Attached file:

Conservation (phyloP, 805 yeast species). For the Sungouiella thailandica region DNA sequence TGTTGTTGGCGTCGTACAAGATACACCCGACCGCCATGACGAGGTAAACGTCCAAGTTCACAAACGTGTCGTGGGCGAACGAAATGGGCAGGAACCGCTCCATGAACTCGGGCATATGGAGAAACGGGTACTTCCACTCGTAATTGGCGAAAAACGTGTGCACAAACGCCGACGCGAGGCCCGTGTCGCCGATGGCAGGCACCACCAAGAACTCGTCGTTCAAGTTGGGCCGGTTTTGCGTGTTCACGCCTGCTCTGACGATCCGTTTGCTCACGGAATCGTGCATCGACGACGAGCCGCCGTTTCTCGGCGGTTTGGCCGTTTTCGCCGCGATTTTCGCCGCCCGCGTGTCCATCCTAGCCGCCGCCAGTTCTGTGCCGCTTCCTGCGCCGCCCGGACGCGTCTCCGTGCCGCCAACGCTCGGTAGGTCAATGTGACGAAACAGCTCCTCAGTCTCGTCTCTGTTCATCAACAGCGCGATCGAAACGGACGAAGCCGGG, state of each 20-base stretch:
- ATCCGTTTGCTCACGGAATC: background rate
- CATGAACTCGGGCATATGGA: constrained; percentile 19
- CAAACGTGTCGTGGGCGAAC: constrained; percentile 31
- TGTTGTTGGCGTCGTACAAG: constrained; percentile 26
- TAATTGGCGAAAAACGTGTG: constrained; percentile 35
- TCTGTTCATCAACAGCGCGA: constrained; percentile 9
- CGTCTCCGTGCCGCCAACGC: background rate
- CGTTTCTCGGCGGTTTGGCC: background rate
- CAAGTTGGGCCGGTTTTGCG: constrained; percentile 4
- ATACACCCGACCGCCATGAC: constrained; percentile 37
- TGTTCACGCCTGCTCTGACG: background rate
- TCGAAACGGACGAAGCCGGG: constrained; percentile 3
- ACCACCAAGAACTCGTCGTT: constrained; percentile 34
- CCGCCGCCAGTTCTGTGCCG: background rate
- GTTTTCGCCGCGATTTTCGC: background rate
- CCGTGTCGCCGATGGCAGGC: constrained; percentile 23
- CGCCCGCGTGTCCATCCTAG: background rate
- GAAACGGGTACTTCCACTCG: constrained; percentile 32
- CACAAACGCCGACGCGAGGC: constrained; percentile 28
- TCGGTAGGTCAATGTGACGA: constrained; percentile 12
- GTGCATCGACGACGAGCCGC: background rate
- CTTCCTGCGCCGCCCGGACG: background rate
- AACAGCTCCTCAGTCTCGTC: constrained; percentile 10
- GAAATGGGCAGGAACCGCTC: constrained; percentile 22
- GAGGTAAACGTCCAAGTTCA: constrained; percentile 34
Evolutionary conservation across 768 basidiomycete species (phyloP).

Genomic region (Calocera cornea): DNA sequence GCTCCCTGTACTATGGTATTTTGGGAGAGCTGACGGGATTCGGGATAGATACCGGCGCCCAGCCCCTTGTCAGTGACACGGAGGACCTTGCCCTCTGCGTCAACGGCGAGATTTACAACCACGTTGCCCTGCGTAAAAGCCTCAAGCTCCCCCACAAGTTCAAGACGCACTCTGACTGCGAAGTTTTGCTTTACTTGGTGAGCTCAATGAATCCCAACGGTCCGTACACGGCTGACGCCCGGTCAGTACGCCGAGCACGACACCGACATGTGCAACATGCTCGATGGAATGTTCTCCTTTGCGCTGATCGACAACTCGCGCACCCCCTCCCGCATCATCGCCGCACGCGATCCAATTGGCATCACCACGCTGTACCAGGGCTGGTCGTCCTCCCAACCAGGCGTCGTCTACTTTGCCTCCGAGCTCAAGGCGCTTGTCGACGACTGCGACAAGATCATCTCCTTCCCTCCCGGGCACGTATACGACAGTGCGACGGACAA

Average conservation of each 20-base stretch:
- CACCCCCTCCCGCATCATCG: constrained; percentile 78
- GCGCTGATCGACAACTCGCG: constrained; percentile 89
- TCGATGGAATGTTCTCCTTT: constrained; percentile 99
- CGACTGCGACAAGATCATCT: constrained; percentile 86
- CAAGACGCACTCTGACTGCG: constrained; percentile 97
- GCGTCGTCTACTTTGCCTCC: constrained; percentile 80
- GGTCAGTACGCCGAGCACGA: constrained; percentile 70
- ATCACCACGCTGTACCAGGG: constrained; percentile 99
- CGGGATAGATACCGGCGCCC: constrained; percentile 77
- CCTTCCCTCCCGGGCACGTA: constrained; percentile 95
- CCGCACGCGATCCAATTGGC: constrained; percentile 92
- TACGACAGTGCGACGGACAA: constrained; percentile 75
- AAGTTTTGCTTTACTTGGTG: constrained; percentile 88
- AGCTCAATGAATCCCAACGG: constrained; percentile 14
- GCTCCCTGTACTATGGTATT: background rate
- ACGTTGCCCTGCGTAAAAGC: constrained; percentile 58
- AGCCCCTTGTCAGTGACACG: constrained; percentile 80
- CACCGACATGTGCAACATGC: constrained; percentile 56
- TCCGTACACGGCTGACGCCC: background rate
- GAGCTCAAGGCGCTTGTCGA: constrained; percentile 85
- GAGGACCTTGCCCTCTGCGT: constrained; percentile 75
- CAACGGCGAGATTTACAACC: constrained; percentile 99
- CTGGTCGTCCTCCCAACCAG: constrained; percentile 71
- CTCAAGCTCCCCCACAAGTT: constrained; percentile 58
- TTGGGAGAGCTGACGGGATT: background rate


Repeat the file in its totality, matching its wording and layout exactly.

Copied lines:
Conservation (phyloP, 805 yeast species). For the Sungouiella thailandica region DNA sequence TGTTGTTGGCGTCGTACAAGATACACCCGACCGCCATGACGAGGTAAACGTCCAAGTTCACAAACGTGTCGTGGGCGAACGAAATGGGCAGGAACCGCTCCATGAACTCGGGCATATGGAGAAACGGGTACTTCCACTCGTAATTGGCGAAAAACGTGTGCACAAACGCCGACGCGAGGCCCGTGTCGCCGATGGCAGGCACCACCAAGAACTCGTCGTTCAAGTTGGGCCGGTTTTGCGTGTTCACGCCTGCTCTGACGATCCGTTTGCTCACGGAATCGTGCATCGACGACGAGCCGCCGTTTCTCGGCGGTTTGGCCGTTTTCGCCGCGATTTTCGCCGCCCGCGTGTCCATCCTAGCCGCCGCCAGTTCTGTGCCGCTTCCTGCGCCGCCCGGACGCGTCTCCGTGCCGCCAACGCTCGGTAGGTCAATGTGACGAAACAGCTCCTCAGTCTCGTCTCTGTTCATCAACAGCGCGATCGAAACGGACGAAGCCGGG, state of each 20-base stretch:
- ATCCGTTTGCTCACGGAATC: background rate
- CATGAACTCGGGCATATGGA: constrained; percentile 19
- CAAACGTGTCGTGGGCGAAC: constrained; percentile 31
- TGTTGTTGGCGTCGTACAAG: constrained; percentile 26
- TAATTGGCGAAAAACGTGTG: constrained; percentile 35
- TCTGTTCATCAACAGCGCGA: constrained; percentile 9
- CGTCTCCGTGCCGCCAACGC: background rate
- CGTTTCTCGGCGGTTTGGCC: background rate
- CAAGTTGGGCCGGTTTTGCG: constrained; percentile 4
- ATACACCCGACCGCCATGAC: constrained; percentile 37
- TGTTCACGCCTGCTCTGACG: background rate
- TCGAAACGGACGAAGCCGGG: constrained; percentile 3
- ACCACCAAGAACTCGTCGTT: constrained; percentile 34
- CCGCCGCCAGTTCTGTGCCG: background rate
- GTTTTCGCCGCGATTTTCGC: background rate
- CCGTGTCGCCGATGGCAGGC: constrained; percentile 23
- CGCCCGCGTGTCCATCCTAG: background rate
- GAAACGGGTACTTCCACTCG: constrained; percentile 32
- CACAAACGCCGACGCGAGGC: constrained; percentile 28
- TCGGTAGGTCAATGTGACGA: constrained; percentile 12
- GTGCATCGACGACGAGCCGC: background rate
- CTTCCTGCGCCGCCCGGACG: background rate
- AACAGCTCCTCAGTCTCGTC: constrained; percentile 10
- GAAATGGGCAGGAACCGCTC: constrained; percentile 22
- GAGGTAAACGTCCAAGTTCA: constrained; percentile 34
Evolutionary conservation across 768 basidiomycete species (phyloP).

Genomic region (Calocera cornea): DNA sequence GCTCCCTGTACTATGGTATTTTGGGAGAGCTGACGGGATTCGGGATAGATACCGGCGCCCAGCCCCTTGTCAGTGACACGGAGGACCTTGCCCTCTGCGTCAACGGCGAGATTTACAACCACGTTGCCCTGCGTAAAAGCCTCAAGCTCCCCCACAAGTTCAAGACGCACTCTGACTGCGAAGTTTTGCTTTACTTGGTGAGCTCAATGAATCCCAACGGTCCGTACACGGCTGACGCCCGGTCAGTACGCCGAGCACGACACCGACATGTGCAACATGCTCGATGGAATGTTCTCCTTTGCGCTGATCGACAACTCGCGCACCCCCTCCCGCATCATCGCCGCACGCGATCCAATTGGCATCACCACGCTGTACCAGGGCTGGTCGTCCTCCCAACCAGGCGTCGTCTACTTTGCCTCCGAGCTCAAGGCGCTTGTCGACGACTGCGACAAGATCATCTCCTTCCCTCCCGGGCACGTATACGACAGTGCGACGGACAA

Average conservation of each 20-base stretch:
- CACCCCCTCCCGCATCATCG: constrained; percentile 78
- GCGCTGATCGACAACTCGCG: constrained; percentile 89
- TCGATGGAATGTTCTCCTTT: constrained; percentile 99
- CGACTGCGACAAGATCATCT: constrained; percentile 86
- CAAGACGCACTCTGACTGCG: constrained; percentile 97
- GCGTCGTCTACTTTGCCTCC: constrained; percentile 80
- GGTCAGTACGCCGAGCACGA: constrained; percentile 70
- ATCACCACGCTGTACCAGGG: constrained; percentile 99
- CGGGATAGATACCGGCGCCC: constrained; percentile 77
- CCTTCCCTCCCGGGCACGTA: constrained; percentile 95
- CCGCACGCGATCCAATTGGC: constrained; percentile 92
- TACGACAGTGCGACGGACAA: constrained; percentile 75
- AAGTTTTGCTTTACTTGGTG: constrained; percentile 88
- AGCTCAATGAATCCCAACGG: constrained; percentile 14
- GCTCCCTGTACTATGGTATT: background rate
- ACGTTGCCCTGCGTAAAAGC: constrained; percentile 58
- AGCCCCTTGTCAGTGACACG: constrained; percentile 80
- CACCGACATGTGCAACATGC: constrained; percentile 56
- TCCGTACACGGCTGACGCCC: background rate
- GAGCTCAAGGCGCTTGTCGA: constrained; percentile 85
- GAGGACCTTGCCCTCTGCGT: constrained; percentile 75
- CAACGGCGAGATTTACAACC: constrained; percentile 99
- CTGGTCGTCCTCCCAACCAG: constrained; percentile 71
- CTCAAGCTCCCCCACAAGTT: constrained; percentile 58
- TTGGGAGAGCTGACGGGATT: background rate